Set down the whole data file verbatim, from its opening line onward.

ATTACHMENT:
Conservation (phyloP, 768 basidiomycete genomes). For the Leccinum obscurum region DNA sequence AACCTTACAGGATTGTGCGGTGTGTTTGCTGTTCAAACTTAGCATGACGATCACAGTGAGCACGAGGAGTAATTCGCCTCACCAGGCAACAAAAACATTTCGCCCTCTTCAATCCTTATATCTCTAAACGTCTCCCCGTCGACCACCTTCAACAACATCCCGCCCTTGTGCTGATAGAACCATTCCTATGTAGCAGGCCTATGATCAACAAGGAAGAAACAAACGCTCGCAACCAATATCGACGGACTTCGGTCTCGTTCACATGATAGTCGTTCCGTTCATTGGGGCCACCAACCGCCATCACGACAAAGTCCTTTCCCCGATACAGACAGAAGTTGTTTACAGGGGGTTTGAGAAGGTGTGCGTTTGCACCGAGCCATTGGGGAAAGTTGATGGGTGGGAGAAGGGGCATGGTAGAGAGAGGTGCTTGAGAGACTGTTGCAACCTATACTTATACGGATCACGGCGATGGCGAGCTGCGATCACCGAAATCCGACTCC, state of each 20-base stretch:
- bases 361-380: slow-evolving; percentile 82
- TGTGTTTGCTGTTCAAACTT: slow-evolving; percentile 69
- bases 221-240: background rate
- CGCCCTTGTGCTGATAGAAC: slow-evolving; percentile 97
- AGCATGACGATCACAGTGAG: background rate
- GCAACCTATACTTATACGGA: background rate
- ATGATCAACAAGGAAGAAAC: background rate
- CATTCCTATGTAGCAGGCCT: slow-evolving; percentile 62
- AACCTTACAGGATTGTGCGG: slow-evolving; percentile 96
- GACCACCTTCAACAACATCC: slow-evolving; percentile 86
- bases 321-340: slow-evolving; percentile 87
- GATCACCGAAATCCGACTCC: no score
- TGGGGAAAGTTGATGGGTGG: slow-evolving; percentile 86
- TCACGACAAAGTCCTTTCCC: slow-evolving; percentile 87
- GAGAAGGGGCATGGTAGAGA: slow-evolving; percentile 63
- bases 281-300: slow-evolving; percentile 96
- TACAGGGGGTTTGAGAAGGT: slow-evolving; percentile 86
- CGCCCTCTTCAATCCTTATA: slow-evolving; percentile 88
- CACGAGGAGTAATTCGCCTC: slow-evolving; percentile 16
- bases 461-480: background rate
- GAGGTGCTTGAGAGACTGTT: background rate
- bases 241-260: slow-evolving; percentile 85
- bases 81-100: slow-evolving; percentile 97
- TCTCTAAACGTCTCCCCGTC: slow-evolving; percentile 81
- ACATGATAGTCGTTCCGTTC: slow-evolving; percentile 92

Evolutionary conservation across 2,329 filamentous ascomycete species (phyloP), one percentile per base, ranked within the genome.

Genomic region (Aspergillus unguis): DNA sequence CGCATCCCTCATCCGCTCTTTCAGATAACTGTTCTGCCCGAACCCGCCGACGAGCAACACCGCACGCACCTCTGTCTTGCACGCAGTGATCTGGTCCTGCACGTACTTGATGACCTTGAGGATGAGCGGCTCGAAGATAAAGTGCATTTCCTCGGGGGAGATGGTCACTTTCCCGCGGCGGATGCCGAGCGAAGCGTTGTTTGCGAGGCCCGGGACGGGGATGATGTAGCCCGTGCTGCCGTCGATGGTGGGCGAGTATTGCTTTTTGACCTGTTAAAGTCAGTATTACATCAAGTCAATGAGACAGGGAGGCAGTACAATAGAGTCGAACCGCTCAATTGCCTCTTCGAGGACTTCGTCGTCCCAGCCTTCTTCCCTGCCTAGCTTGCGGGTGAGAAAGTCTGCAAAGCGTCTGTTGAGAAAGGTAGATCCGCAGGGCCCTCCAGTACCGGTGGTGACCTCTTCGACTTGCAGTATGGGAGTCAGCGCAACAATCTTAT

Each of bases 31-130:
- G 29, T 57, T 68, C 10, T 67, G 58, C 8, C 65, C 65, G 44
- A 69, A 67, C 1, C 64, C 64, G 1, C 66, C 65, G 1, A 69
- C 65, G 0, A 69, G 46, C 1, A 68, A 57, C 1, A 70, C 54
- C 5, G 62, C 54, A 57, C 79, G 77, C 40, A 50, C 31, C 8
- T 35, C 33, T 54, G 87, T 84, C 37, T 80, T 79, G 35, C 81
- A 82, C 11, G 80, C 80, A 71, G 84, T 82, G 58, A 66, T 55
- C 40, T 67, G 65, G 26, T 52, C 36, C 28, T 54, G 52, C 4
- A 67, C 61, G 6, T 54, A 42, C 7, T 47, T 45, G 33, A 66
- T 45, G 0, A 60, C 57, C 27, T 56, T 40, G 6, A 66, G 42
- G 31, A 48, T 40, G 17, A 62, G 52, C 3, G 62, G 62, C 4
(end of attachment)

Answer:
Conservation (phyloP, 768 basidiomycete genomes). For the Leccinum obscurum region DNA sequence AACCTTACAGGATTGTGCGGTGTGTTTGCTGTTCAAACTTAGCATGACGATCACAGTGAGCACGAGGAGTAATTCGCCTCACCAGGCAACAAAAACATTTCGCCCTCTTCAATCCTTATATCTCTAAACGTCTCCCCGTCGACCACCTTCAACAACATCCCGCCCTTGTGCTGATAGAACCATTCCTATGTAGCAGGCCTATGATCAACAAGGAAGAAACAAACGCTCGCAACCAATATCGACGGACTTCGGTCTCGTTCACATGATAGTCGTTCCGTTCATTGGGGCCACCAACCGCCATCACGACAAAGTCCTTTCCCCGATACAGACAGAAGTTGTTTACAGGGGGTTTGAGAAGGTGTGCGTTTGCACCGAGCCATTGGGGAAAGTTGATGGGTGGGAGAAGGGGCATGGTAGAGAGAGGTGCTTGAGAGACTGTTGCAACCTATACTTATACGGATCACGGCGATGGCGAGCTGCGATCACCGAAATCCGACTCC, state of each 20-base stretch:
- bases 361-380: slow-evolving; percentile 82
- TGTGTTTGCTGTTCAAACTT: slow-evolving; percentile 69
- bases 221-240: background rate
- CGCCCTTGTGCTGATAGAAC: slow-evolving; percentile 97
- AGCATGACGATCACAGTGAG: background rate
- GCAACCTATACTTATACGGA: background rate
- ATGATCAACAAGGAAGAAAC: background rate
- CATTCCTATGTAGCAGGCCT: slow-evolving; percentile 62
- AACCTTACAGGATTGTGCGG: slow-evolving; percentile 96
- GACCACCTTCAACAACATCC: slow-evolving; percentile 86
- bases 321-340: slow-evolving; percentile 87
- GATCACCGAAATCCGACTCC: no score
- TGGGGAAAGTTGATGGGTGG: slow-evolving; percentile 86
- TCACGACAAAGTCCTTTCCC: slow-evolving; percentile 87
- GAGAAGGGGCATGGTAGAGA: slow-evolving; percentile 63
- bases 281-300: slow-evolving; percentile 96
- TACAGGGGGTTTGAGAAGGT: slow-evolving; percentile 86
- CGCCCTCTTCAATCCTTATA: slow-evolving; percentile 88
- CACGAGGAGTAATTCGCCTC: slow-evolving; percentile 16
- bases 461-480: background rate
- GAGGTGCTTGAGAGACTGTT: background rate
- bases 241-260: slow-evolving; percentile 85
- bases 81-100: slow-evolving; percentile 97
- TCTCTAAACGTCTCCCCGTC: slow-evolving; percentile 81
- ACATGATAGTCGTTCCGTTC: slow-evolving; percentile 92

Evolutionary conservation across 2,329 filamentous ascomycete species (phyloP), one percentile per base, ranked within the genome.

Genomic region (Aspergillus unguis): DNA sequence CGCATCCCTCATCCGCTCTTTCAGATAACTGTTCTGCCCGAACCCGCCGACGAGCAACACCGCACGCACCTCTGTCTTGCACGCAGTGATCTGGTCCTGCACGTACTTGATGACCTTGAGGATGAGCGGCTCGAAGATAAAGTGCATTTCCTCGGGGGAGATGGTCACTTTCCCGCGGCGGATGCCGAGCGAAGCGTTGTTTGCGAGGCCCGGGACGGGGATGATGTAGCCCGTGCTGCCGTCGATGGTGGGCGAGTATTGCTTTTTGACCTGTTAAAGTCAGTATTACATCAAGTCAATGAGACAGGGAGGCAGTACAATAGAGTCGAACCGCTCAATTGCCTCTTCGAGGACTTCGTCGTCCCAGCCTTCTTCCCTGCCTAGCTTGCGGGTGAGAAAGTCTGCAAAGCGTCTGTTGAGAAAGGTAGATCCGCAGGGCCCTCCAGTACCGGTGGTGACCTCTTCGACTTGCAGTATGGGAGTCAGCGCAACAATCTTAT

Each of bases 31-130:
- G 29, T 57, T 68, C 10, T 67, G 58, C 8, C 65, C 65, G 44
- A 69, A 67, C 1, C 64, C 64, G 1, C 66, C 65, G 1, A 69
- C 65, G 0, A 69, G 46, C 1, A 68, A 57, C 1, A 70, C 54
- C 5, G 62, C 54, A 57, C 79, G 77, C 40, A 50, C 31, C 8
- T 35, C 33, T 54, G 87, T 84, C 37, T 80, T 79, G 35, C 81
- A 82, C 11, G 80, C 80, A 71, G 84, T 82, G 58, A 66, T 55
- C 40, T 67, G 65, G 26, T 52, C 36, C 28, T 54, G 52, C 4
- A 67, C 61, G 6, T 54, A 42, C 7, T 47, T 45, G 33, A 66
- T 45, G 0, A 60, C 57, C 27, T 56, T 40, G 6, A 66, G 42
- G 31, A 48, T 40, G 17, A 62, G 52, C 3, G 62, G 62, C 4